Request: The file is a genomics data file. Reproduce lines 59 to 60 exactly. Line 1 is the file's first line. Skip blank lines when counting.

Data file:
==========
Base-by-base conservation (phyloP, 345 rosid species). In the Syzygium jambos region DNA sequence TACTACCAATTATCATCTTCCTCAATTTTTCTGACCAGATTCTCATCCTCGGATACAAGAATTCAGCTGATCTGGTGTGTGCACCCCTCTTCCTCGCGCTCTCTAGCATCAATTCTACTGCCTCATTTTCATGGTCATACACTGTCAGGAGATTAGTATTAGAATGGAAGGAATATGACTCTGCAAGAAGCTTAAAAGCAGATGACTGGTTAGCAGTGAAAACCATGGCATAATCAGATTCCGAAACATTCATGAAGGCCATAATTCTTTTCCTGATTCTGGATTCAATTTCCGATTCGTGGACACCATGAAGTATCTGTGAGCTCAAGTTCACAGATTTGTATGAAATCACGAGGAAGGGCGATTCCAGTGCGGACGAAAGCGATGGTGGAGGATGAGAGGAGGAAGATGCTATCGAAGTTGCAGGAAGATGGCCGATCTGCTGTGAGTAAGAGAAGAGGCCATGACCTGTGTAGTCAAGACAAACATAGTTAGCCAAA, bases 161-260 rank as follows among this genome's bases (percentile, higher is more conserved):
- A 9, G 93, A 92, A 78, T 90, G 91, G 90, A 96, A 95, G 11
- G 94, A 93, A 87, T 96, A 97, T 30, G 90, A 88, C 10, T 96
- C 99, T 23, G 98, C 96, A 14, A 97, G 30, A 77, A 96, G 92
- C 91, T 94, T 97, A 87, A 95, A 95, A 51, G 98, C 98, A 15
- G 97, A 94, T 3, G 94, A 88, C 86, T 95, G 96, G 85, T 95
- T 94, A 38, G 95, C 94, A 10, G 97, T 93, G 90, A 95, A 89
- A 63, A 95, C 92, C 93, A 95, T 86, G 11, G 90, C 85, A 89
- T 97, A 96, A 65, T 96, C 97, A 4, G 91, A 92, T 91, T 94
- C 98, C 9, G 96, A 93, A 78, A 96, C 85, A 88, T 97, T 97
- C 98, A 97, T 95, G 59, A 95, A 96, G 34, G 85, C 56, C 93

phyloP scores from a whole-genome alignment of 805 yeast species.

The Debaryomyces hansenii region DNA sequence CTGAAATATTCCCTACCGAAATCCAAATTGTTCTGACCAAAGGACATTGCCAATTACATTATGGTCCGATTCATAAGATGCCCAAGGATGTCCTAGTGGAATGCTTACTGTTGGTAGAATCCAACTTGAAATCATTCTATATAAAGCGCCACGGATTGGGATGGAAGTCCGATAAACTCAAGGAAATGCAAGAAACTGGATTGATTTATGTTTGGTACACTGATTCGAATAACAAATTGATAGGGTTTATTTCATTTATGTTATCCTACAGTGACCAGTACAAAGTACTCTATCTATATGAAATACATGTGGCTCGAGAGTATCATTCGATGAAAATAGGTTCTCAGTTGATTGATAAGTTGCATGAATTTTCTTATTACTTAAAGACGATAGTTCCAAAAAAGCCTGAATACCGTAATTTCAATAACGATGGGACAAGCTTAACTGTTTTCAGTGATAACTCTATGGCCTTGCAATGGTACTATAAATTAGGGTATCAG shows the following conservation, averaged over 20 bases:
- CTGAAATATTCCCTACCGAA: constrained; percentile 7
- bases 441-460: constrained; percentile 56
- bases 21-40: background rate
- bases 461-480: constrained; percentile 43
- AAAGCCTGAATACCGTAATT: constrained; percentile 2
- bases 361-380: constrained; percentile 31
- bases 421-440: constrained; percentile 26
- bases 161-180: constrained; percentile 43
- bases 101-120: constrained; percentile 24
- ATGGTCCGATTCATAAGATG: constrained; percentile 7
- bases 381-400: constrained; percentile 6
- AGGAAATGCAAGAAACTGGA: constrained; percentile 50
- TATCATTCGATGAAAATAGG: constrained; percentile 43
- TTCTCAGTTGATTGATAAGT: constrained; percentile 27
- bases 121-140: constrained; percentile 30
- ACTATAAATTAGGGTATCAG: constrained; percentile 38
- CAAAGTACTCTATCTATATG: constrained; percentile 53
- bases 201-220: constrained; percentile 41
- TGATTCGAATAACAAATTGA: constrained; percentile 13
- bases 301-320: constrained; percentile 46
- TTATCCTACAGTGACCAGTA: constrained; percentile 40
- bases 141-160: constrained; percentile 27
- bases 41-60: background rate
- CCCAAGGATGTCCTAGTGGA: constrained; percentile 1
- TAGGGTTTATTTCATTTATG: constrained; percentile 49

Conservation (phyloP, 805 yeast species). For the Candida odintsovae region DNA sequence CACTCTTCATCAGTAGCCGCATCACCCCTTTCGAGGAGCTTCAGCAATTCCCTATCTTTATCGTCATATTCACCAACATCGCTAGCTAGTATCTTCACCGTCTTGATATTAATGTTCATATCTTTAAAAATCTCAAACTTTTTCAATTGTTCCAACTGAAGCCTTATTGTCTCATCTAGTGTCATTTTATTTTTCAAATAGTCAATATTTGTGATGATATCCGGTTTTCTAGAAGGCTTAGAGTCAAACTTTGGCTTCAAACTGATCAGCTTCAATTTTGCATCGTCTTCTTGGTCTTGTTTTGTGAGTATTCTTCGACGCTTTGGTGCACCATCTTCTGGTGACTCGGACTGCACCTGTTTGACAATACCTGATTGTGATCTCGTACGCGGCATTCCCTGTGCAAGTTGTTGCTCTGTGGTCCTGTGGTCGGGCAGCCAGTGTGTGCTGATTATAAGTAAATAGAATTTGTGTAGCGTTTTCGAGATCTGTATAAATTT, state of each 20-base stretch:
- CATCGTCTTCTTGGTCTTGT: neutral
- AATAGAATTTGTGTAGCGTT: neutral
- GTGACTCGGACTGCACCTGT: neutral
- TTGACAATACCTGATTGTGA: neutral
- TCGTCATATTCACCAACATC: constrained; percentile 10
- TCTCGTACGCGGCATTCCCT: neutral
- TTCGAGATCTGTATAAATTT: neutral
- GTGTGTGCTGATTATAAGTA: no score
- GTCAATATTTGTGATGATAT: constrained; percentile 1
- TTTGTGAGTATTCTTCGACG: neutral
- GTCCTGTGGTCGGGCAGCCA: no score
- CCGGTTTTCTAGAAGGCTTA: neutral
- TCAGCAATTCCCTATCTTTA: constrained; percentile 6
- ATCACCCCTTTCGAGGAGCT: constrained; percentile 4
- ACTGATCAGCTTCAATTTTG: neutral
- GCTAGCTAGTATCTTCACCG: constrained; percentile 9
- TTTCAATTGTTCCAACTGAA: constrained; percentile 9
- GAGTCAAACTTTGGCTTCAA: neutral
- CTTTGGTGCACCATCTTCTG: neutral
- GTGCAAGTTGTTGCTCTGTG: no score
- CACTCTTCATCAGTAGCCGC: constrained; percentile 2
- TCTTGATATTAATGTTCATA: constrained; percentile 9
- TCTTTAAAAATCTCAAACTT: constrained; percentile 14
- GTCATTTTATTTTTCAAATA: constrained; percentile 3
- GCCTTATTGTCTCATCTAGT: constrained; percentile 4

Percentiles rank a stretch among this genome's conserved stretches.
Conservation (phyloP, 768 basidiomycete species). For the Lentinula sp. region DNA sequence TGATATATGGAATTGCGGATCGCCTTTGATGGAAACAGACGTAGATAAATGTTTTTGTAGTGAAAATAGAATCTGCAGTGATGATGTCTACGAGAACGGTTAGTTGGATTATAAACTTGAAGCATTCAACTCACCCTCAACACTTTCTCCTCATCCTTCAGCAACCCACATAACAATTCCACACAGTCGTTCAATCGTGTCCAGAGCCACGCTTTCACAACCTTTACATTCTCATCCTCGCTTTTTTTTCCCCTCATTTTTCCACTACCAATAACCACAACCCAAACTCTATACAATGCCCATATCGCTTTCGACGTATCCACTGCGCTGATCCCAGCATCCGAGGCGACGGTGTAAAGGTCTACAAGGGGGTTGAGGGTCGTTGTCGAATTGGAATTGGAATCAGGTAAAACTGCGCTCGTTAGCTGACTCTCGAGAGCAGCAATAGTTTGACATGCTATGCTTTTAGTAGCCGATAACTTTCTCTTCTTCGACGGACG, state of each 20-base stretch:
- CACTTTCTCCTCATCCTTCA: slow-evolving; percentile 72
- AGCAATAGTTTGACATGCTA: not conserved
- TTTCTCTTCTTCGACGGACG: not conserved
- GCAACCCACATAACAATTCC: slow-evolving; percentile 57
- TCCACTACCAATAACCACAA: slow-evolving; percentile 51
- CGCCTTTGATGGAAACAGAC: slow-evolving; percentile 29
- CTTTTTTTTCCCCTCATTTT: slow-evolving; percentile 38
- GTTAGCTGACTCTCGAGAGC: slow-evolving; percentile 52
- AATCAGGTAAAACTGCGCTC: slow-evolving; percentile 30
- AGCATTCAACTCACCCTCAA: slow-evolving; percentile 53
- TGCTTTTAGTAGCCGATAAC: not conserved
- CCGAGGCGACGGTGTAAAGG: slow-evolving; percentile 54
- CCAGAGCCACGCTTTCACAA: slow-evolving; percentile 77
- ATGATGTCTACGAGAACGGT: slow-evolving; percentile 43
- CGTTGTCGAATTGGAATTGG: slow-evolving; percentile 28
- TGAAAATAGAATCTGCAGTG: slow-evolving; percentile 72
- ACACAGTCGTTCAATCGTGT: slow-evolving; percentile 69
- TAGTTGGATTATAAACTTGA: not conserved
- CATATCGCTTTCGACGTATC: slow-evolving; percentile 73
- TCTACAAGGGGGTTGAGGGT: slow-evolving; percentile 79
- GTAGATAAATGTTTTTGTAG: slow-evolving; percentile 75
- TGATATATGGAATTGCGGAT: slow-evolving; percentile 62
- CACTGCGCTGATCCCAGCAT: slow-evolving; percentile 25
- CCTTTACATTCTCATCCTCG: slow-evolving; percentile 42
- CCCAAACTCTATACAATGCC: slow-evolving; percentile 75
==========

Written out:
- GTGCAAGTTGTTGCTCTGTG: no score
- CACTCTTCATCAGTAGCCGC: constrained; percentile 2